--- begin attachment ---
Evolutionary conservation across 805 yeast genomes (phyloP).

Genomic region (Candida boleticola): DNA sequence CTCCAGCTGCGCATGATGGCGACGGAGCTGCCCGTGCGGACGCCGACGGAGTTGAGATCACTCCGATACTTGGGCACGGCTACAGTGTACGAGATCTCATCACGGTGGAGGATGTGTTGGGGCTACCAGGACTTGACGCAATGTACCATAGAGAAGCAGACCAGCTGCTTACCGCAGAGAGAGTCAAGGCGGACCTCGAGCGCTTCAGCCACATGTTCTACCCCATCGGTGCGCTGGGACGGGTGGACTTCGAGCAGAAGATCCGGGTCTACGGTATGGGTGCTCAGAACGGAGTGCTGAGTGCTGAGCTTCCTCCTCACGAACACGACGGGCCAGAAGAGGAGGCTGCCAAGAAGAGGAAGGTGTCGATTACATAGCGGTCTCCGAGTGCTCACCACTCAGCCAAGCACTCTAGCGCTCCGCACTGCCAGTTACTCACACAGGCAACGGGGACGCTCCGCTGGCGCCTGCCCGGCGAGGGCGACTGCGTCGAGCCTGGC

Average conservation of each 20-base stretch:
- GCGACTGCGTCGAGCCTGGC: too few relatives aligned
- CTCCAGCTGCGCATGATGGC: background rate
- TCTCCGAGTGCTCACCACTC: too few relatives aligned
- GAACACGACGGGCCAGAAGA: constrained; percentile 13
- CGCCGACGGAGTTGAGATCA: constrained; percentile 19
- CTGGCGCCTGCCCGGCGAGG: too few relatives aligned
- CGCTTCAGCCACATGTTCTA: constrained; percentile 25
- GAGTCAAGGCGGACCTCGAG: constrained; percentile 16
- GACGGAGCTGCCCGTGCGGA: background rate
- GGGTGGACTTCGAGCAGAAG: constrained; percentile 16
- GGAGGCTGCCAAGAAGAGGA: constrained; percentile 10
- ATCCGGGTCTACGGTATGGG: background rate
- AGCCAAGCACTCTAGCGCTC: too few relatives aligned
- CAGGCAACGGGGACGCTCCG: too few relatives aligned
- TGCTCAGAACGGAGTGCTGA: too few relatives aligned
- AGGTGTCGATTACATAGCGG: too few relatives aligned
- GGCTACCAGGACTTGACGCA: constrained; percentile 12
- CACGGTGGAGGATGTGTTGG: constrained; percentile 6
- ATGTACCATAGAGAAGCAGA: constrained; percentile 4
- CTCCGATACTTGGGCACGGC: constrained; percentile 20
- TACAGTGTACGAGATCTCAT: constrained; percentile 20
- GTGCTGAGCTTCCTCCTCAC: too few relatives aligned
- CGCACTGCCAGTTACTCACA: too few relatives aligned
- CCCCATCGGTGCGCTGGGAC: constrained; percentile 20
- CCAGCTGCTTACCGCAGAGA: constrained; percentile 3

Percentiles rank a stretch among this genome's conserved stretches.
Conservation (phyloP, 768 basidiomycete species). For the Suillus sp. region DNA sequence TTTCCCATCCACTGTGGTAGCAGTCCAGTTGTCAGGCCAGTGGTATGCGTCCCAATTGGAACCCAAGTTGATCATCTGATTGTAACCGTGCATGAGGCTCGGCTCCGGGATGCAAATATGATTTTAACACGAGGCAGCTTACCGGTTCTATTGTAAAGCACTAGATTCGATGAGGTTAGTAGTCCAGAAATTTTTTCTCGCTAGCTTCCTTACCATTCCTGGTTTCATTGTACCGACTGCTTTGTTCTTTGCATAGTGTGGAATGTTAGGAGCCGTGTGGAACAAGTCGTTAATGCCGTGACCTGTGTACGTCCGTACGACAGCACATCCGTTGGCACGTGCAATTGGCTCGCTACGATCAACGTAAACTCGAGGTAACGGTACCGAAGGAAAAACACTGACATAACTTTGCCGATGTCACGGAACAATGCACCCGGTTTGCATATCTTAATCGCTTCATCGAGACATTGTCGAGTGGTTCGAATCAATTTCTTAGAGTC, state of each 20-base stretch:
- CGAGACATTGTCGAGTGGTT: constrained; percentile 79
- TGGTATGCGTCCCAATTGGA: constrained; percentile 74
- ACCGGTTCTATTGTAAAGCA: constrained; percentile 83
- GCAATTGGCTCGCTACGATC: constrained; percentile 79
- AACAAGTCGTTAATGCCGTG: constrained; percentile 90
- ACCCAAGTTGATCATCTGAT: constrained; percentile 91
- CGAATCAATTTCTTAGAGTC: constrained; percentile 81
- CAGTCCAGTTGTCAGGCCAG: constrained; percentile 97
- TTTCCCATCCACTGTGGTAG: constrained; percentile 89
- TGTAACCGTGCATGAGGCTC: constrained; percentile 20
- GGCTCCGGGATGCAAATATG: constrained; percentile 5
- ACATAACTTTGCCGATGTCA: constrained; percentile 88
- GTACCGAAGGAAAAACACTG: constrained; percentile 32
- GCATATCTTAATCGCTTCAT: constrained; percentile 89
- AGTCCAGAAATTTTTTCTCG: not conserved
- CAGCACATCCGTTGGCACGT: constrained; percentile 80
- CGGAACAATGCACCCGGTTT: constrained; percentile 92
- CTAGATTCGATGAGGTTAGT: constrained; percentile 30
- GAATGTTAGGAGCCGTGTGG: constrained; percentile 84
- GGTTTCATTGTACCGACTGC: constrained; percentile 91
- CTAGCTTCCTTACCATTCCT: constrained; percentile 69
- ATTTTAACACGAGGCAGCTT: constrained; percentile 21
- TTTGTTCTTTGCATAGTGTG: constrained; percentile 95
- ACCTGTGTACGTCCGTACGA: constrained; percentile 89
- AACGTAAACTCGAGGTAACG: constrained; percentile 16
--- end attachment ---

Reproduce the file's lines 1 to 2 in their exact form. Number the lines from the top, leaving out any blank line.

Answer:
Evolutionary conservation across 805 yeast genomes (phyloP).

Genomic region (Candida boleticola): DNA sequence CTCCAGCTGCGCATGATGGCGACGGAGCTGCCCGTGCGGACGCCGACGGAGTTGAGATCACTCCGATACTTGGGCACGGCTACAGTGTACGAGATCTCATCACGGTGGAGGATGTGTTGGGGCTACCAGGACTTGACGCAATGTACCATAGAGAAGCAGACCAGCTGCTTACCGCAGAGAGAGTCAAGGCGGACCTCGAGCGCTTCAGCCACATGTTCTACCCCATCGGTGCGCTGGGACGGGTGGACTTCGAGCAGAAGATCCGGGTCTACGGTATGGGTGCTCAGAACGGAGTGCTGAGTGCTGAGCTTCCTCCTCACGAACACGACGGGCCAGAAGAGGAGGCTGCCAAGAAGAGGAAGGTGTCGATTACATAGCGGTCTCCGAGTGCTCACCACTCAGCCAAGCACTCTAGCGCTCCGCACTGCCAGTTACTCACACAGGCAACGGGGACGCTCCGCTGGCGCCTGCCCGGCGAGGGCGACTGCGTCGAGCCTGGC